Thursday, August 26, 2010

Proofing Against Distractions

Proofing against distractions is a very important, often neglected part of training.  Dog training, that is, though it applies equally to us humans, but this isn't a blog about humans.  Well, of course it is, really because trainers need to learn to focus, too . . . . . oh shit, where am I going with this.  I've gotten off point. 

Back to it, I remember once at a fun match in Kiln, MS, a couple of very experienced handlers (not mentioning any names) were tossing treats right onto the dirt floor at the end of the Dog Walk and A-Frame contacts to reward D for a correct stay. When Maxie did his practice runs, he would invariably stop and sniff there.  Must have been microscopic bits of treat residue left in the dirt. And the very next day, there was a trial there. That's not right! BUT, what are you going to do about it, go scrape up the top layer of dirt with your trowel just before you run?  NO, you have to prepare D to ignore EVERYTHING but you and running those obstacles.

Some D's are so tunnel focused, when they see a tunnel ahead they race to take it, even if it is off course and H is directing them somewhere else.  That's why they call a tunnel a "border collie accelerator".  Major distraction.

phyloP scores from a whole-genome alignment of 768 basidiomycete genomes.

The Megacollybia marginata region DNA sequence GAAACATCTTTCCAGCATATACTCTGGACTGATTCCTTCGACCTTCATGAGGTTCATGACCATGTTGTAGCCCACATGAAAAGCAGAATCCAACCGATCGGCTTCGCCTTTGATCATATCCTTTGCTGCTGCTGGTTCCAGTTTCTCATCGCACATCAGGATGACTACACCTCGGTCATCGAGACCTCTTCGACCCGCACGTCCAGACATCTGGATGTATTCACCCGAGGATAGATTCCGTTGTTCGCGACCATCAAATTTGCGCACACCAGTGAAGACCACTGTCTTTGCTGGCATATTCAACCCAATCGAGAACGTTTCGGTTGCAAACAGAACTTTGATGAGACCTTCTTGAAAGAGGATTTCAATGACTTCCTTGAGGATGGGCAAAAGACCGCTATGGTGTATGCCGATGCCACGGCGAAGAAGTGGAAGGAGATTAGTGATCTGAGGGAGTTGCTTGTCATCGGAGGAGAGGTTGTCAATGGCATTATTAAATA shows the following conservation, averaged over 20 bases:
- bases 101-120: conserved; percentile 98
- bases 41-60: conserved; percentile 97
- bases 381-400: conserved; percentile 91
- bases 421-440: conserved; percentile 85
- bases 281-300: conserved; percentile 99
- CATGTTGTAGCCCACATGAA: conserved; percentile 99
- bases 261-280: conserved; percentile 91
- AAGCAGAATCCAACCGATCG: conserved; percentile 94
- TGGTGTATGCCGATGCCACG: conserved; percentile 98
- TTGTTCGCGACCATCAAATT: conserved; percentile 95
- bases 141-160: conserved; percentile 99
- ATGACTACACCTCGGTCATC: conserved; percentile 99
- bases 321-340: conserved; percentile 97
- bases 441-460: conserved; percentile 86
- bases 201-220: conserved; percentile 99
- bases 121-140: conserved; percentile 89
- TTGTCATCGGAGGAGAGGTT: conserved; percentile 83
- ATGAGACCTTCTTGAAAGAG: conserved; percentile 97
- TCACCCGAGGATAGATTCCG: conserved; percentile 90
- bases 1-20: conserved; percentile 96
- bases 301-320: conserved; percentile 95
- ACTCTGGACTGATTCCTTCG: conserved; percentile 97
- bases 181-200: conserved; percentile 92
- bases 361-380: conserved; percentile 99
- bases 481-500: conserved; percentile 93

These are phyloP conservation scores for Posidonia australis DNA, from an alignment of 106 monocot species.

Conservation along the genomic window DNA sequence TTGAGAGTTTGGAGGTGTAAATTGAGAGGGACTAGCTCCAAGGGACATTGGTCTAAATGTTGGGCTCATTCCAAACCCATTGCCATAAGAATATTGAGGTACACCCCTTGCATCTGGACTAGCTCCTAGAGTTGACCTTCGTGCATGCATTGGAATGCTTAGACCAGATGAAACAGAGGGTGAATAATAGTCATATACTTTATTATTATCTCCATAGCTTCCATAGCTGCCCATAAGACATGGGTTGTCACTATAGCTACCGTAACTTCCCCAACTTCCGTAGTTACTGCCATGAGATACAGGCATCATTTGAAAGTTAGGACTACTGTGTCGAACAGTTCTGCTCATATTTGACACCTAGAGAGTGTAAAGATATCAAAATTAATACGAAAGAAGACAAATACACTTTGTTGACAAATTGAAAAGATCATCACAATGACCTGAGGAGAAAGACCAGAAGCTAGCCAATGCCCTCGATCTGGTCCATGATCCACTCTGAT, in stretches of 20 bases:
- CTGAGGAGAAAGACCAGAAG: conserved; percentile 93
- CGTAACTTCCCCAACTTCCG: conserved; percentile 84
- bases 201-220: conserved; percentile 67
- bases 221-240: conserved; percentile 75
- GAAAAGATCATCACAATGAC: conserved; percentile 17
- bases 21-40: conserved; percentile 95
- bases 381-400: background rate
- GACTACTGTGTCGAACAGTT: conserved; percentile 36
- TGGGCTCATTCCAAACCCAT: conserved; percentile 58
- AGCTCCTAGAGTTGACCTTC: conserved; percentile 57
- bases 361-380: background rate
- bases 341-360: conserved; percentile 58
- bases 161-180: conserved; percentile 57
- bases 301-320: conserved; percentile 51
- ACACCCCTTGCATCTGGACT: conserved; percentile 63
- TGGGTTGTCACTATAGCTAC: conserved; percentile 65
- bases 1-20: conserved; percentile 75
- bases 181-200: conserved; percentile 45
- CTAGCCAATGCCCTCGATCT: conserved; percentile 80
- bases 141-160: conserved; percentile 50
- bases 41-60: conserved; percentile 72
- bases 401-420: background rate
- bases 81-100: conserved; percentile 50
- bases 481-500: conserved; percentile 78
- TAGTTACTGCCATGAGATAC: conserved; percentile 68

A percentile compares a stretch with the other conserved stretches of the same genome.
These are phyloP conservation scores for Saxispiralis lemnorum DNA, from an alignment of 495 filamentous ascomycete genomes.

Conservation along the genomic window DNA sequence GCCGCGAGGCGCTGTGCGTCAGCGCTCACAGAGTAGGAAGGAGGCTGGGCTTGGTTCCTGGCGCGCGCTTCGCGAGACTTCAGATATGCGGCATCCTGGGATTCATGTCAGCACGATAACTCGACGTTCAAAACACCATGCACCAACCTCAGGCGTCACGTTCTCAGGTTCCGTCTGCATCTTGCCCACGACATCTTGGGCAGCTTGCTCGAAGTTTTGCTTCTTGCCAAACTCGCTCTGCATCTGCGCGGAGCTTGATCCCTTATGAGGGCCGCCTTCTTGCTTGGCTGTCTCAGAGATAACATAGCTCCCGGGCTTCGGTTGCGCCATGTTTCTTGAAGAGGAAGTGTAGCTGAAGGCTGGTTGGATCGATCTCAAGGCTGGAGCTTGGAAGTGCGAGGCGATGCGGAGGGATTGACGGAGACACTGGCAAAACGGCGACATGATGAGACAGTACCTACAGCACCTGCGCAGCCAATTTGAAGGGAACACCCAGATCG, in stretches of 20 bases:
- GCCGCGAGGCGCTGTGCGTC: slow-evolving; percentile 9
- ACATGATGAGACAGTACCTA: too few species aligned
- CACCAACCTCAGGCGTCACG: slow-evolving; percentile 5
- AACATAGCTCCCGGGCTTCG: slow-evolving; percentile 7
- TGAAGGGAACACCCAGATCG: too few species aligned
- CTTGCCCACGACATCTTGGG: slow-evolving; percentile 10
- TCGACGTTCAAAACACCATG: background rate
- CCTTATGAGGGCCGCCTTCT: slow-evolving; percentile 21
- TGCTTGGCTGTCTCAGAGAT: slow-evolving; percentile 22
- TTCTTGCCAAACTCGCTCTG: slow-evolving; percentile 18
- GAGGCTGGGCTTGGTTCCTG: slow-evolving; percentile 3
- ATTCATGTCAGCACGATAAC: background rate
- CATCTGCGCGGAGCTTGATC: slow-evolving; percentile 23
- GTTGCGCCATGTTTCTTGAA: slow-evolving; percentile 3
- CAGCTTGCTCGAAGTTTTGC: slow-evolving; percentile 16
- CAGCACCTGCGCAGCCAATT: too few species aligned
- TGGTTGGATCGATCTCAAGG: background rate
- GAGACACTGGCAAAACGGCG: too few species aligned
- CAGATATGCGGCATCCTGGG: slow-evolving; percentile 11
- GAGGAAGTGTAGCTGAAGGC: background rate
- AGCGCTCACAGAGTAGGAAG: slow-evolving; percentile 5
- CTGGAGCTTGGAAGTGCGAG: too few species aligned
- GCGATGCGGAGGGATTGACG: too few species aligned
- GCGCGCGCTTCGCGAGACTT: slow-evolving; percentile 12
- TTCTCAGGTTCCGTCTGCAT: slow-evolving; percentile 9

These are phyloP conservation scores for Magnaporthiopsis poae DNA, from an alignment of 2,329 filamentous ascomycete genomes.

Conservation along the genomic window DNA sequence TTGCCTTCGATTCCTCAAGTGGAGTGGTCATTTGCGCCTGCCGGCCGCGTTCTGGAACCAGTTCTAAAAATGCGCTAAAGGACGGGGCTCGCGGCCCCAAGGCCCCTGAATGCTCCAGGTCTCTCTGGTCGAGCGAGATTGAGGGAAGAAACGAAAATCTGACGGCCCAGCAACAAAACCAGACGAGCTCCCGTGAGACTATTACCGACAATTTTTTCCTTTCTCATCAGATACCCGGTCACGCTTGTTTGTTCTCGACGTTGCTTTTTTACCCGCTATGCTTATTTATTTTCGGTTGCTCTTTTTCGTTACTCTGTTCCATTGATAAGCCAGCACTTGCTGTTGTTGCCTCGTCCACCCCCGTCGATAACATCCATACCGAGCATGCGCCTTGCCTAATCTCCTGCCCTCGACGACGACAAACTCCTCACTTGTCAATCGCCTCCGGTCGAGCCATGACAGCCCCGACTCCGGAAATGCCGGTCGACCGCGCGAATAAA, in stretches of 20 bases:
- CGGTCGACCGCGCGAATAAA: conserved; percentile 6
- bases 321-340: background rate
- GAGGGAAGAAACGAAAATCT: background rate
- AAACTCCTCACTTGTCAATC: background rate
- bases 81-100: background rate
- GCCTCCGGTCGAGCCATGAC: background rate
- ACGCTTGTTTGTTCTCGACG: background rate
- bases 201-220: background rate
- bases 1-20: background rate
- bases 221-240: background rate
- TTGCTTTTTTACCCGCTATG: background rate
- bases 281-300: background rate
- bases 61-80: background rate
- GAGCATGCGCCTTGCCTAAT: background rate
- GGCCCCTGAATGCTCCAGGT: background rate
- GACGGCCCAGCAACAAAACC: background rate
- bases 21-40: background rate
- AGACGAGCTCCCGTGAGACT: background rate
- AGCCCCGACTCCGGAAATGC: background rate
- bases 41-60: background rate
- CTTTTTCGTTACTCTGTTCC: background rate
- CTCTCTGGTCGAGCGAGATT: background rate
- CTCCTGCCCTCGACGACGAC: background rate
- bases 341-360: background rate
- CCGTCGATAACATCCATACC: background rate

I've personally witnessed D's get frightened by a strange man standing around the ring.  At trials, observers sit right outside the ring, while D is performing, eating a sandwich or feeding treats to their D.  I've heard about D's getting spooked when someone opens an umbrella.  Lucky is distracted by sounds in the woods.

Observers in the stands call D's name.  "Go, Maxie!" may sound like cheering, but it distracts D.  This is a big no-no in Agility Etiquette, but people do it all the same.

And then when you get to the higher levels of competition, there are the PA systems!

You have to proof against ALL OF THESE THINGS, AND MORE.  But how?

You start with exposure to a wide variety of environments and circumstances, I suppose; then there's the "leave it" command; then focus exercises.  I've been to practice sessions where someone is stationed along the fence, opening, closing and twirling an umbrella, or banging a pot.  I've seen shiny plastic whirly toys stuck in the ground alongside obstacles, or strange men (unknown to D) standing alongside the dogwalk as D goes over it.  I've seen, on training videos, wind-up toys moving around as D takes the weaves.  It is also recommended to provide wings of different shapes and colors, and differently decorated bars, including streamers fluttering in the breeze under bars.

Lordie have mercy!  So many things to think about.  As I get more data, I'll add it to this page.

No comments: